Leigh-Alexandra Basha is a Partner in our Northern Virginia office
Last year France passed legislation which is aimed at taxing assets held through trusts where there is a connection with France. Effective as of July 31, 2011, this legislation imposes tax reporting obligations on trustees acting for trusts with French resident beneficiaries, French resident settlors or French situs assets. (See Holland & Knight's Private Wealth Services alert, March 14, 2012, for more about this law.) The French tax authorities have finally published long-awaited guidance (Decree No. 2012-1050 of 14 September 2012) providing important details of the new reporting requirements for trusts with French connections.
Filing Requirements Deadlines
The decree sets out the following deadlines for the two different filing requirements:
1. General disclosure obligation (one-off trustee declarations triggered by certain events)
The trustee must disclose to the French tax authorities the creation, modification or termination of any trusts with French connections (i.e., the settlor or at least one of the beneficiaries is a French resident or if any trust asset is situated in France).
- Trusts in existence on July 31, 2011, and any trusts set up, modified or terminated between July 31, 2011, and September 15, 2012, must be disclosed by December 31, 2012.
- Trusts set up, modified or terminated after September 15, 2012, must be disclosed within one month of the event.
The decree gives a wide definition of the term "modification of the trust," including the following: any changes to the terms of the operation of the trust, settlor, "deemed settlor," beneficiary, trustee, any death of any of the above parties, any new transfers to the trust, any distribution of rights, products or assets out of the trust, any transfer attribution of asset, rights or products, and more generally any legal or factual modification likely to affect the economy or running of the trust.
2. Specific disclosure obligation under the Wealth Tax regime (the annual trustee declaration)
The trustee must disclose the market value of the trust assets as of January 1 each year together with a detailed inventory of assets, and information regarding the identity of the settlor, the trustees, the beneficiaries, and a description of the terms of the trust byJune 15 of each year. If applicable, the sui generis 0.5 percent tax (trust charge levy) is paid together with the filing of such declaration. For the year 2012, the decree extends this deadline to September 30, 2012.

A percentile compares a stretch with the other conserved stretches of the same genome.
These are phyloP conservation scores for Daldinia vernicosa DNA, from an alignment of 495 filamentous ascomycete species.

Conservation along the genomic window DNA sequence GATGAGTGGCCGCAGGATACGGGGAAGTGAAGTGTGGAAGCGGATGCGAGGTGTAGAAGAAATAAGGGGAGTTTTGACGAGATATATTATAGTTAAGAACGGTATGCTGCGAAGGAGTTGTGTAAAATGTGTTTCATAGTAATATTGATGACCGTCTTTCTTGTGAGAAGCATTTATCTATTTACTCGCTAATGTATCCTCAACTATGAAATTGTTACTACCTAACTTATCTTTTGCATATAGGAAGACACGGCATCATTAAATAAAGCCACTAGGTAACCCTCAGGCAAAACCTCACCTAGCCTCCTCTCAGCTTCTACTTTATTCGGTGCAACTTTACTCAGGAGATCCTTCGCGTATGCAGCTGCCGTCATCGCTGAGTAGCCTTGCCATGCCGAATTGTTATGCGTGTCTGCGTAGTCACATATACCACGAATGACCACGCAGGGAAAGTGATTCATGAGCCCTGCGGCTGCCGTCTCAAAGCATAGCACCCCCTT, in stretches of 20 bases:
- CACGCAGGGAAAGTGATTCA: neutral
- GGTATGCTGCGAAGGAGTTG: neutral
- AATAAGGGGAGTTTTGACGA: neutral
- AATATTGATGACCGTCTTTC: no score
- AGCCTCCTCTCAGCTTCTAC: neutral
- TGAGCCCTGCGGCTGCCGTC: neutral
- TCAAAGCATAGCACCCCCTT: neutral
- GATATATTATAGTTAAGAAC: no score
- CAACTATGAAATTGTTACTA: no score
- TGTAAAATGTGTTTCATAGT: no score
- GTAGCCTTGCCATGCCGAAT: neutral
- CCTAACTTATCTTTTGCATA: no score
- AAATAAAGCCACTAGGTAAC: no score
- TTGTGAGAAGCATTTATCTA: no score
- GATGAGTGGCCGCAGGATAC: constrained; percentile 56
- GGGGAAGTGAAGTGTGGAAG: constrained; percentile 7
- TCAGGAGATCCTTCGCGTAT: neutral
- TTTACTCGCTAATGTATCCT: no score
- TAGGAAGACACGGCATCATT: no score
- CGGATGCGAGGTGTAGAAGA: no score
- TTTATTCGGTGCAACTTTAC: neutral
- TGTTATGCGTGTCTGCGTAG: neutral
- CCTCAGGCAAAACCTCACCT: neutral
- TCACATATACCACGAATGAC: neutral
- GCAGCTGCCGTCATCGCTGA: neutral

- All the assets must be disclosed if the settlor and/or at least one of the beneficiaries of the trust are French tax resident.
- Only French situs assets (except for French financial assets) must be disclosed if the settlor and/or the beneficiaries are not French tax resident.
When determining the French situs assets for purposes of the reporting obligation, the term "financial investments" is the same as the definition used for French wealth tax purposes; it includes deposits held through French financial establishments, French bonds and French equity. However, for wealth tax purposes, interests in real estate companies, shareholdings of more than 10 percent, and direct or indirect interests of more than 50 percent in entities owning real estate rights in France would qualify as French situs assets and as thus should be reported by the trustee — even when the settlor and all the beneficiaries are not French tax residents — as these kinds of investments do not qualify as financial investments.
Failure to meet the reporting requirements incurs a fine of €10,000 or a penalty of 5 percent of the trust assets, whichever is greater. The trustee will be jointly liable with the settlor and beneficiaries for the payment of the fine/penalty.
The content of this article is intended to provide a general guide to the subject matter. Specialist advice should be sought about your specific circumstances.